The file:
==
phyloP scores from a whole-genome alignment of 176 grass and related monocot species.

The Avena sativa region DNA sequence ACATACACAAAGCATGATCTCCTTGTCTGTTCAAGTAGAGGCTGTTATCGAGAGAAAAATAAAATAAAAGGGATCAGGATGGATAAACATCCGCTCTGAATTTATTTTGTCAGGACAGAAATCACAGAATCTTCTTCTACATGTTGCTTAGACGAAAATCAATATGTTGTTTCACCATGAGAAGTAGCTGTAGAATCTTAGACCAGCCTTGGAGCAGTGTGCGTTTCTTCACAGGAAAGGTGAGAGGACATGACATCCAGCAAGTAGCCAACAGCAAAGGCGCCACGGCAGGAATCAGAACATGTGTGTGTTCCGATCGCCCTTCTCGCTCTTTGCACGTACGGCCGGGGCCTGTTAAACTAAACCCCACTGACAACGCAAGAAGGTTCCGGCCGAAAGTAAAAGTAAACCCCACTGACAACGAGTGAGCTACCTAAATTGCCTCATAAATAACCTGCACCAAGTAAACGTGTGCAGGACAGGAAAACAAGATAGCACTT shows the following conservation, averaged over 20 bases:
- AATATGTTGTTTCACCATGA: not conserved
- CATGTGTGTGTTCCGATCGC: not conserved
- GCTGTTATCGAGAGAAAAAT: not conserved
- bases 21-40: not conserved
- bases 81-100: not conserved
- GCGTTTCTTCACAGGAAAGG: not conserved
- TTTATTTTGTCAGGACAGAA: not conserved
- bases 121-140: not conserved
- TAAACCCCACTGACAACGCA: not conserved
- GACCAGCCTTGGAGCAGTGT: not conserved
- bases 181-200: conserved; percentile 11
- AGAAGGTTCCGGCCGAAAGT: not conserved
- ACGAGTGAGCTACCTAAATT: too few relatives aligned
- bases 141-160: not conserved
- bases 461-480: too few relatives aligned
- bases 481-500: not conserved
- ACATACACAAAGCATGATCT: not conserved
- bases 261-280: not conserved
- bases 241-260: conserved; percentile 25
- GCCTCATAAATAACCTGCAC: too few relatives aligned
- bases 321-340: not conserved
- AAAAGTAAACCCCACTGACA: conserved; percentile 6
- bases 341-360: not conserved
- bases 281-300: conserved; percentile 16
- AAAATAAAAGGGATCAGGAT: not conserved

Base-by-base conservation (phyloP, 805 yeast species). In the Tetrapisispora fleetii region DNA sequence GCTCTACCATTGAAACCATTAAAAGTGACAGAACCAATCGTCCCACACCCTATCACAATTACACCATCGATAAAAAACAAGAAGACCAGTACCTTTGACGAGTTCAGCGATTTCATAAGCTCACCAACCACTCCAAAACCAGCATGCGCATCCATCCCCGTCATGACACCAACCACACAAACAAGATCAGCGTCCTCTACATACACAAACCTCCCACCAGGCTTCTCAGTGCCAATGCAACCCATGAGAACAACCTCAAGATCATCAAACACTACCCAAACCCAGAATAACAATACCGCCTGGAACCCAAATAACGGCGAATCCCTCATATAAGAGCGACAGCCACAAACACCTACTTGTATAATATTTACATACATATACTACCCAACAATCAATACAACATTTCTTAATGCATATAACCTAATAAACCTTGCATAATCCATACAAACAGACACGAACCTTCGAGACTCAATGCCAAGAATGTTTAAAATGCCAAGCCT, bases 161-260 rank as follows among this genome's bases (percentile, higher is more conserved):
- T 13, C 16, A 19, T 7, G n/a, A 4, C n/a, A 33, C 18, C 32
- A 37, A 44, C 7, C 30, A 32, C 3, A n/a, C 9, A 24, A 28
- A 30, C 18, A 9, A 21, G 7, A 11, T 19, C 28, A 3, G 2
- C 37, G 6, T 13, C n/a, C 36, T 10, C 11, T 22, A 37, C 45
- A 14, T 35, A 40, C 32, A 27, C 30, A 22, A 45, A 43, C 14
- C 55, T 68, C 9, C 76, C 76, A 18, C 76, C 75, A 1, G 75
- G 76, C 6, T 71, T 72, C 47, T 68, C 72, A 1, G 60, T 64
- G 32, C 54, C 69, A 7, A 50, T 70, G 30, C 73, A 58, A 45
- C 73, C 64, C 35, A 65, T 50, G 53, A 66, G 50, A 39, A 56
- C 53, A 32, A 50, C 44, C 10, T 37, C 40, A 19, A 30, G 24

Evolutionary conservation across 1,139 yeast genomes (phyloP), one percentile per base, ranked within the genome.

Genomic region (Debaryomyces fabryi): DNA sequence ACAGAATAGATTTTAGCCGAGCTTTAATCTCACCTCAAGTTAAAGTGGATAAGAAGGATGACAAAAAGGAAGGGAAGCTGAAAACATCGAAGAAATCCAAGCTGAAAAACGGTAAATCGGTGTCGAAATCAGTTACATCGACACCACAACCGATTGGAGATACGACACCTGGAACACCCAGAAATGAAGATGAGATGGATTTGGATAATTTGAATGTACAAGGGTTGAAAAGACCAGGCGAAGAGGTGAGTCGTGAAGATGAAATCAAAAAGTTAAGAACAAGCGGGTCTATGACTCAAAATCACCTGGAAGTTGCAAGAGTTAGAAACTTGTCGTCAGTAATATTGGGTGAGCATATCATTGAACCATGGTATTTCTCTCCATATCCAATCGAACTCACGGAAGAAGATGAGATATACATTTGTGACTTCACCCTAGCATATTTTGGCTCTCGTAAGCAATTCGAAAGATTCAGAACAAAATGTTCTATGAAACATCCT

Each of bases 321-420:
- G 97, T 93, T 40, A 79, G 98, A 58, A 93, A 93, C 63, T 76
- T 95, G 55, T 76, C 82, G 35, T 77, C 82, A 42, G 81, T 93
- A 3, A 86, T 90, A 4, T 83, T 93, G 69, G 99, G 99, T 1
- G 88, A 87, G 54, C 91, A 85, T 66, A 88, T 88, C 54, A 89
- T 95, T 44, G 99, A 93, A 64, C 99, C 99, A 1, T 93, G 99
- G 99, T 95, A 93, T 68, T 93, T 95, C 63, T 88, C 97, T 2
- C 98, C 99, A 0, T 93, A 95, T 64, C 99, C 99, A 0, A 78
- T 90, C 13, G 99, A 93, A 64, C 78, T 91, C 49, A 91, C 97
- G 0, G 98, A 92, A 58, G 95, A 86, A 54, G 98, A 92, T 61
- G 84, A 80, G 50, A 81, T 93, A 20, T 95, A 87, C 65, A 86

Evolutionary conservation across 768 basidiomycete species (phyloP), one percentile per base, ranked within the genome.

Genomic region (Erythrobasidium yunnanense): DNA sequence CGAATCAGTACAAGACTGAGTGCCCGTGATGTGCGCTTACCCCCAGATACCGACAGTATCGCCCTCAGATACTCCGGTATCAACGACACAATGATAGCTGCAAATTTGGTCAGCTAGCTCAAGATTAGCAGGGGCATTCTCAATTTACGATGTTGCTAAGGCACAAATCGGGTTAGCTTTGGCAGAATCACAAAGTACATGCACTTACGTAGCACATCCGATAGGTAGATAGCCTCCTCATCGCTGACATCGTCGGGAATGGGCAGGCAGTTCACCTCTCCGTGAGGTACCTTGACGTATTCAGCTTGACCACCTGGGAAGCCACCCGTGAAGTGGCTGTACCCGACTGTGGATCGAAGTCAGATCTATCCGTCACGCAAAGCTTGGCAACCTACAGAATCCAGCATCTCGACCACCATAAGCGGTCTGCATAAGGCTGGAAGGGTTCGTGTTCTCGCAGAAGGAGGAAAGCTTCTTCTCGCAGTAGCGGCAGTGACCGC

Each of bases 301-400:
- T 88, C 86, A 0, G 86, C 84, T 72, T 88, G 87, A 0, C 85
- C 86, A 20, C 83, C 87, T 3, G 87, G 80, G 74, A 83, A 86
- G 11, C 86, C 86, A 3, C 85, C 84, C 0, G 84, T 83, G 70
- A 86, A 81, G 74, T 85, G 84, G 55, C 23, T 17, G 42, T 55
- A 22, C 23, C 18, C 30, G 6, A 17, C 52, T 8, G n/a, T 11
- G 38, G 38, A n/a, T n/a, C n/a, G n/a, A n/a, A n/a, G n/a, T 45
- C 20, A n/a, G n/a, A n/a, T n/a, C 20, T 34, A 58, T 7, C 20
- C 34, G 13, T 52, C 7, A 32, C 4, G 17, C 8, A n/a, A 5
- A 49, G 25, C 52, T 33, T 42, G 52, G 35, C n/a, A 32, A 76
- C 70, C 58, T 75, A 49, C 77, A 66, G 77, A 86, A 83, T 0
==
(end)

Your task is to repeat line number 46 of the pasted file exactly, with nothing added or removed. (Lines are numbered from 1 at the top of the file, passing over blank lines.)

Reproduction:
- T 95, T 44, G 99, A 93, A 64, C 99, C 99, A 1, T 93, G 99